Accessing Web Service over SSL

S

Syypher

I created a web service on my Tomcat server and utilized some sample
code I found to access the web server and retrieve data. However,
after moving the web service to be utilized over SSL, things went awry.
The code I used for accessing it is as follows:

String endpoint =
"http://localhost:8080/piApp/services/DynamicRatings";

Service service = new Service();
try {
Call call = (Call) service.createCall();
call.setTargetEndpointAddress( new java.net.URL(endpoint) );
call.setOperationName( "getRatings" );
call.setReturnType( XMLType.XSD_STRING );
String retVal = (String) call.invoke( new Object [] { });
out.println(retVal);
}
catch (ServiceException s)
{

}

The problem is that java.net.URL doesn't seem to support https. So,
I'm wondering if anyone can point me to some sample code for accessing
a web service over ssl. Any help would be greatly appreciated.
Regards,
Lee
 
S

Syypher

I looked through the Jakarta Commons HttpClient package, and it doesn't
appear to be what I'm looking for.

I'm using org.apache.axis.client.Call to make the call to the web
service, and it's setTargetEndpointAddress() method requires a
java.net.URL object. I couldn't find anything in Jakarta Commons that
extended java.net.URL and implemented SSL.

In the event that you were pointing me there as a means of utilizing
Jakarta Commons HttpClient to call my web service, I continued to plow
through the docs to find something that would allow me to call a web
service, but I didn't see anything. Granted, it's very much possible
that I completely skimmed right over it.
 
W

Wendy S

Syypher said:
I'm using org.apache.axis.client.Call to make the call to the web
service, and it's setTargetEndpointAddress() method requires a
java.net.URL object. I couldn't find anything in Jakarta Commons that
extended java.net.URL and implemented SSL.

Sorry... in my limited web services experience, I've always been able to
talk to them by over HTTP. I would POST the information to the web service,
then receive the xml-formatted HTTP response.
 
S

Syypher

I see what you're saying. Would you be able to provide an example of
the post that you use to access a web service?
 
N

Neill

Syypher said:
I see what you're saying. Would you be able to provide an example of
the post that you use to access a web service?

I'm using this code to work with UPS Online Tools. I realize it's not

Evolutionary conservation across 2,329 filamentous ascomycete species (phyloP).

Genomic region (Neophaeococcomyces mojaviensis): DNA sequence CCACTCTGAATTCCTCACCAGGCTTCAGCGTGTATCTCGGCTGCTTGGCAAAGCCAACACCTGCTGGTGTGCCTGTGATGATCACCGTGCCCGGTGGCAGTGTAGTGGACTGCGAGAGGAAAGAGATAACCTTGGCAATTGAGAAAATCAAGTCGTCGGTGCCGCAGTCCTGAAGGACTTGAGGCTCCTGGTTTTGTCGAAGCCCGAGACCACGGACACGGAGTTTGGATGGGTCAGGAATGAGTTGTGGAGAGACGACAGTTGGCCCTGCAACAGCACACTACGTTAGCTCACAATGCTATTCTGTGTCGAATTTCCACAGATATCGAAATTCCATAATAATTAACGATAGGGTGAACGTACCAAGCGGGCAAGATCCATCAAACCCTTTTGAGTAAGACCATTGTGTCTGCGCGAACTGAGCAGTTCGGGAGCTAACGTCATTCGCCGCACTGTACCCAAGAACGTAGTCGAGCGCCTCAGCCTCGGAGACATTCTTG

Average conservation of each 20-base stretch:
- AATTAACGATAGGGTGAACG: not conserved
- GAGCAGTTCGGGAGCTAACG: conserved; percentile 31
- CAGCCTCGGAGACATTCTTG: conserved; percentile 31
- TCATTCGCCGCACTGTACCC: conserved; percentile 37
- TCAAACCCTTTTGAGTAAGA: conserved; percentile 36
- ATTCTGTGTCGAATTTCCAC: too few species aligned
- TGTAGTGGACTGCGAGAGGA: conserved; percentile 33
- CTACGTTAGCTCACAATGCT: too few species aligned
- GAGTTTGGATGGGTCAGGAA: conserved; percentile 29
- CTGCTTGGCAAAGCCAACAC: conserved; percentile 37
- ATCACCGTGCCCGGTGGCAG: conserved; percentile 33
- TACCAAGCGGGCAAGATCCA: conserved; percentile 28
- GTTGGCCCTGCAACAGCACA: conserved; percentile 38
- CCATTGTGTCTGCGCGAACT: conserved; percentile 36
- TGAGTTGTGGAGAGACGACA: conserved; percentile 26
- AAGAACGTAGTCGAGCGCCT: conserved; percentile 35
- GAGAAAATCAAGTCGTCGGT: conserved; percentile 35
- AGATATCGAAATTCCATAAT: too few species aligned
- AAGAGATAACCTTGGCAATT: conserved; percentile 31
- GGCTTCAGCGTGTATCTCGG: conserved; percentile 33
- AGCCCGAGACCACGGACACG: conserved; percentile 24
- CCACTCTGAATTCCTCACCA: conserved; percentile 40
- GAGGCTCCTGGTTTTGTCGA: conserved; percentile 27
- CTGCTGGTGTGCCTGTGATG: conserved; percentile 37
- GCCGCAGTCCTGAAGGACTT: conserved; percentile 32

recommended to use sun packages, but that's more of a political discussion
than practical. If anyone has an alternative in this case, please share. -
Neill
--

Neill Laney
http://www.laneyconsulting.com

protected void RSSRequest() throws Exception {
Security.addProvider(new com.sun.net.ssl.internal.ssl.Provider());
SSLSocketFactory factory =
(SSLSocketFactory) SSLSocketFactory.getDefault();
SSLSocket socket = (SSLSocket) factory.createSocket(rssHost, 443);
//SSLSocket socket = (SSLSocket) factory.createSocket(RSS, 443);
/*
* send http request
*
* Before any application data is sent or received, the
* SSL socket will do SSL handshaking first to set up
* the security attributes.
*
* SSL handshaking can be initiated by either flushing data
* down the pipe, or by starting the handshaking by hand.
*
* Handshaking is started manually in this example because
* PrintWriter catches all IOExceptions (including
* SSLExceptions), sets an internal error flag, and then
* returns without rethrowing the exception.
*
* Unfortunately, this means any error messages are lost,
* which caused lots of confusion for others using this
* code. The only way to tell there was an error is to call
* PrintWriter.checkError().
*/
socket.startHandshake();
PrintWriter out =
new PrintWriter(
new BufferedWriter(
new OutputStreamWriter(socket.getOutputStream())));
/*
* write XML to out
*/
out.write("POST /ups.app/xml/Rate HTTP/1.1");
out.write("Host: ".concat(rssHost));
//out.write("Content-Type: text/xml");
out.write("");
// out.println();
// out.flush();
/*
out.println("GET /ups.app/xml/Rate HTTP/1.1");
out.println();
out.flush();
*/
/*
* Make sure there were no surprises
*/
if (out.checkError())
System.out.println("SSLSocketClient: java.io.PrintWriter error");
/* read response */
BufferedReader in =
new BufferedReader(new InputStreamReader(socket.getInputStream()));
String inputLine;
while ((inputLine = in.readLine()) != null)
/*
* write to XML parser and set Data Object values
*/
System.out.println(inputLine);
in.close();
out.close();
socket.close();
}
 
C

Chris Smith

Syypher said:
The problem is that java.net.URL doesn't seem to support https.

That's not true, at least for Java 1.4 and up. Can you post sample code
to demonstrate the problem? Also, what happens if you add a call to
javax.net.ssl.SSLContext.init(null, null, null) before trying to create
the URL?

--
www.designacourse.com
The Easiest Way To Train Anyone... Anywhere.

Chris Smith - Lead Software Developer/Technical Trainer
MindIQ Corporation
 

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